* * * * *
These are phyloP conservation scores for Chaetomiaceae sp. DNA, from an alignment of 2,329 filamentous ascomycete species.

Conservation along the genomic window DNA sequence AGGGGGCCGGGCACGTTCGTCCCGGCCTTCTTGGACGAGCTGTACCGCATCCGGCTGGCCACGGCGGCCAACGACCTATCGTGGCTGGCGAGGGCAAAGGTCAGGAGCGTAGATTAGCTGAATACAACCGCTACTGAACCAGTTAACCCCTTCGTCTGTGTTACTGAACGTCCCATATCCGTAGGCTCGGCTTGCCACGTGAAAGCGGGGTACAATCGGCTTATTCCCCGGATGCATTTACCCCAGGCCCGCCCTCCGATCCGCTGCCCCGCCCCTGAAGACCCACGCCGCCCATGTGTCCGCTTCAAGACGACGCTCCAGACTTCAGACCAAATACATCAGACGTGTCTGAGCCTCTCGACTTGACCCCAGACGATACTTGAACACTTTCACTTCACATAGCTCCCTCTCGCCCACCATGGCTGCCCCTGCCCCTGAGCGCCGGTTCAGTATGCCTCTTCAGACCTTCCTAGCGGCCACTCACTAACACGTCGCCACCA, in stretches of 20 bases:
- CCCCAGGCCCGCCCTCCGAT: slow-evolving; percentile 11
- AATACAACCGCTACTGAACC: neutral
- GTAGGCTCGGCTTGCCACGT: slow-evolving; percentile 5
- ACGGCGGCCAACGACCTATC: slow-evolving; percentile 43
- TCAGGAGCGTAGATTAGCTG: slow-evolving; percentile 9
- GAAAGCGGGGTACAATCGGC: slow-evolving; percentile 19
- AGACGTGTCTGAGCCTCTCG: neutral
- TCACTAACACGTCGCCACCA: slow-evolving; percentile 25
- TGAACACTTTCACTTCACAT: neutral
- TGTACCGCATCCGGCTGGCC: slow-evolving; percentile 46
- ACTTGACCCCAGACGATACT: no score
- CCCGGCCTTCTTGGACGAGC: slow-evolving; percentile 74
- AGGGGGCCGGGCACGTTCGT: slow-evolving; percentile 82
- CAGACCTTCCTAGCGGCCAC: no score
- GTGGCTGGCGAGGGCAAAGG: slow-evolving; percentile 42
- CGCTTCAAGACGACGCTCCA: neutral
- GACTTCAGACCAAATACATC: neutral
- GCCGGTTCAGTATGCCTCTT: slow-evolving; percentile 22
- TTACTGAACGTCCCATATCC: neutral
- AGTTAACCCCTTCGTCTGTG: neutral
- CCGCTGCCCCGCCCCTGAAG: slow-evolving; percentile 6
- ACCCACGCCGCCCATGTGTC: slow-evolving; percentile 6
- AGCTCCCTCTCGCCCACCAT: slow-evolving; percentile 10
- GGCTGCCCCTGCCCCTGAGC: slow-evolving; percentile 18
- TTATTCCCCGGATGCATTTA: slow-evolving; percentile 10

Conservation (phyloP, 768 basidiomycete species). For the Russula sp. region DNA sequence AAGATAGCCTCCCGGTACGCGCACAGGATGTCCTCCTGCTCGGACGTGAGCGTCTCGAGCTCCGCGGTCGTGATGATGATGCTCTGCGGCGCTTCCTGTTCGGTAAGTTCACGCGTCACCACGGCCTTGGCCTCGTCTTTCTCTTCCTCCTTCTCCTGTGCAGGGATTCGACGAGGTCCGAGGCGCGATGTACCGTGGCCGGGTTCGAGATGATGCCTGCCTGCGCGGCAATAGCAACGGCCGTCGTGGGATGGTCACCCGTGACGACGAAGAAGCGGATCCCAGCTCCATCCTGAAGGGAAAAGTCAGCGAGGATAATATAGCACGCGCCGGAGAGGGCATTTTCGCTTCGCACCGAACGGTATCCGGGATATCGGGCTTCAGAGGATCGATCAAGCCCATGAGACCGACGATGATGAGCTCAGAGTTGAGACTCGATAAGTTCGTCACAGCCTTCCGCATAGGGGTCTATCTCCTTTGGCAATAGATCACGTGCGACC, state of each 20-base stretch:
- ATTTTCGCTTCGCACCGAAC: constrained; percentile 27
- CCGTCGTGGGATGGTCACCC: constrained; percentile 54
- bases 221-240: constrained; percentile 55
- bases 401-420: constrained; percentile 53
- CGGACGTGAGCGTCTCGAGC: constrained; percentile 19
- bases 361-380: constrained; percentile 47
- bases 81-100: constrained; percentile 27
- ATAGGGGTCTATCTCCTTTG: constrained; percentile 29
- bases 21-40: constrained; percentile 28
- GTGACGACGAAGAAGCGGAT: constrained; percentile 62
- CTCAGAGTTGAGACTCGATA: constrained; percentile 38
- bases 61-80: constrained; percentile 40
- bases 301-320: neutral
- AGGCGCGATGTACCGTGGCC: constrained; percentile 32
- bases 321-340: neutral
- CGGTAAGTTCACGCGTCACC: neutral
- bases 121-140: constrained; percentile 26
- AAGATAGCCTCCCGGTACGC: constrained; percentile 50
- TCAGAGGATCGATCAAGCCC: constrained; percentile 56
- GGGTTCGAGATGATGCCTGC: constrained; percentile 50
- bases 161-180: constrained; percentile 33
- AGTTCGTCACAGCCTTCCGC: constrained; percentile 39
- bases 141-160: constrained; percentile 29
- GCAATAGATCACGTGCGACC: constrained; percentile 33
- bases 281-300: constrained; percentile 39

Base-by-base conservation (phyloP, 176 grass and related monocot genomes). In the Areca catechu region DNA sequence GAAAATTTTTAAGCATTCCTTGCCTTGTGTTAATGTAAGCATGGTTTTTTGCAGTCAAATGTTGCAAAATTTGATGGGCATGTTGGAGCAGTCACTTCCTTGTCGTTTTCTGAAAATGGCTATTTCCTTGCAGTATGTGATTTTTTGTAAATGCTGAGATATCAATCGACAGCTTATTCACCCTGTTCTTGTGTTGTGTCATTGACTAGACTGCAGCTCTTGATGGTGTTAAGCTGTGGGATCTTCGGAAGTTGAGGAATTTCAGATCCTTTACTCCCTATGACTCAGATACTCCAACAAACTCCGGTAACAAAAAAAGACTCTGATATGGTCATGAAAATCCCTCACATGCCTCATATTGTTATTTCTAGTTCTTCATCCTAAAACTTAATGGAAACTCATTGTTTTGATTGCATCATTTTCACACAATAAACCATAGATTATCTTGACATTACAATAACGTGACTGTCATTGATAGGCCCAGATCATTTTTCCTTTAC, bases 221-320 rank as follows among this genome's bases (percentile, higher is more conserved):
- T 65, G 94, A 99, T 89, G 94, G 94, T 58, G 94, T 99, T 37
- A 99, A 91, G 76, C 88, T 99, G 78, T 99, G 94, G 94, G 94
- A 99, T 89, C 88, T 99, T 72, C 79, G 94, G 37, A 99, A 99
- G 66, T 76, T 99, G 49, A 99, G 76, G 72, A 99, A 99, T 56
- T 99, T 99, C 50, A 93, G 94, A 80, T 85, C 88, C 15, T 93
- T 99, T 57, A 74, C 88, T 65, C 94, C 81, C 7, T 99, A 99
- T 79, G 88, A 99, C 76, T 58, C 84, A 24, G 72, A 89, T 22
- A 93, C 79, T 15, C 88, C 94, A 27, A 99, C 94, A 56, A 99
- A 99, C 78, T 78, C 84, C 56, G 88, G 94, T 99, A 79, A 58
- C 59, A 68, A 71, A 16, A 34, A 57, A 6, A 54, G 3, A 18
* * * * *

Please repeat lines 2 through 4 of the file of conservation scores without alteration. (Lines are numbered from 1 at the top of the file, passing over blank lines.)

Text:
Conservation along the genomic window DNA sequence AGGGGGCCGGGCACGTTCGTCCCGGCCTTCTTGGACGAGCTGTACCGCATCCGGCTGGCCACGGCGGCCAACGACCTATCGTGGCTGGCGAGGGCAAAGGTCAGGAGCGTAGATTAGCTGAATACAACCGCTACTGAACCAGTTAACCCCTTCGTCTGTGTTACTGAACGTCCCATATCCGTAGGCTCGGCTTGCCACGTGAAAGCGGGGTACAATCGGCTTATTCCCCGGATGCATTTACCCCAGGCCCGCCCTCCGATCCGCTGCCCCGCCCCTGAAGACCCACGCCGCCCATGTGTCCGCTTCAAGACGACGCTCCAGACTTCAGACCAAATACATCAGACGTGTCTGAGCCTCTCGACTTGACCCCAGACGATACTTGAACACTTTCACTTCACATAGCTCCCTCTCGCCCACCATGGCTGCCCCTGCCCCTGAGCGCCGGTTCAGTATGCCTCTTCAGACCTTCCTAGCGGCCACTCACTAACACGTCGCCACCA, in stretches of 20 bases:
- CCCCAGGCCCGCCCTCCGAT: slow-evolving; percentile 11
- AATACAACCGCTACTGAACC: neutral